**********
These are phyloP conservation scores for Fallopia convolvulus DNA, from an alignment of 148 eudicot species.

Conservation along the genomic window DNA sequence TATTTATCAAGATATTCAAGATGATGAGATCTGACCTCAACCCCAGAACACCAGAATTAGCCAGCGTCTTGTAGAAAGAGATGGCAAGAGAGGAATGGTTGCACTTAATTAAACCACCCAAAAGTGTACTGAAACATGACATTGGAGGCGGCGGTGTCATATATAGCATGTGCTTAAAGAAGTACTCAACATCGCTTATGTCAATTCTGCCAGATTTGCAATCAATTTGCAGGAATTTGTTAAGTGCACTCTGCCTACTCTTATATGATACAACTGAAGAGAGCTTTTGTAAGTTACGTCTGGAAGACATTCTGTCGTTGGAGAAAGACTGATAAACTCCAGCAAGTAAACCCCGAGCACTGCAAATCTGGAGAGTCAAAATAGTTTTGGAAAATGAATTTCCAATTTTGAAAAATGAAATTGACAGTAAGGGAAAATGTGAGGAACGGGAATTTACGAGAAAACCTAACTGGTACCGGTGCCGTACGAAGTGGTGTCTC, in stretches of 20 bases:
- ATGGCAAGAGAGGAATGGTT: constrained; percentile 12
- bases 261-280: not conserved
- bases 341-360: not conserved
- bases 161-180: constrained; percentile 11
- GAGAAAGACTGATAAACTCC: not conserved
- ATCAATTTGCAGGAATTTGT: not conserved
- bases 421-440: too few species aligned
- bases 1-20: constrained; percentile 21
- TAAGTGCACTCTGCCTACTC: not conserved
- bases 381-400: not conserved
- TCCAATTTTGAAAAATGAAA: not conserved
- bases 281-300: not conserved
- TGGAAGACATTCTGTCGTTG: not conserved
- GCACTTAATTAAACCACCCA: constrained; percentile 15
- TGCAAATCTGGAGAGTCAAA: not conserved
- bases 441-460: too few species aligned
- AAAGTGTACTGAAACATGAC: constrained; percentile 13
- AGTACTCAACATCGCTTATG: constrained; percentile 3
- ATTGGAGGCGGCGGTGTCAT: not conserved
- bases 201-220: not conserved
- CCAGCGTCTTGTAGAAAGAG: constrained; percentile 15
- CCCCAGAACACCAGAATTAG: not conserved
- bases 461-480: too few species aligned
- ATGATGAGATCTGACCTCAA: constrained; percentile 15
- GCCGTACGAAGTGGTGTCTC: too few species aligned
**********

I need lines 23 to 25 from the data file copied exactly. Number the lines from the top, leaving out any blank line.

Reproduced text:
- CCAGCGTCTTGTAGAAAGAG: constrained; percentile 15
- CCCCAGAACACCAGAATTAG: not conserved
- bases 461-480: too few species aligned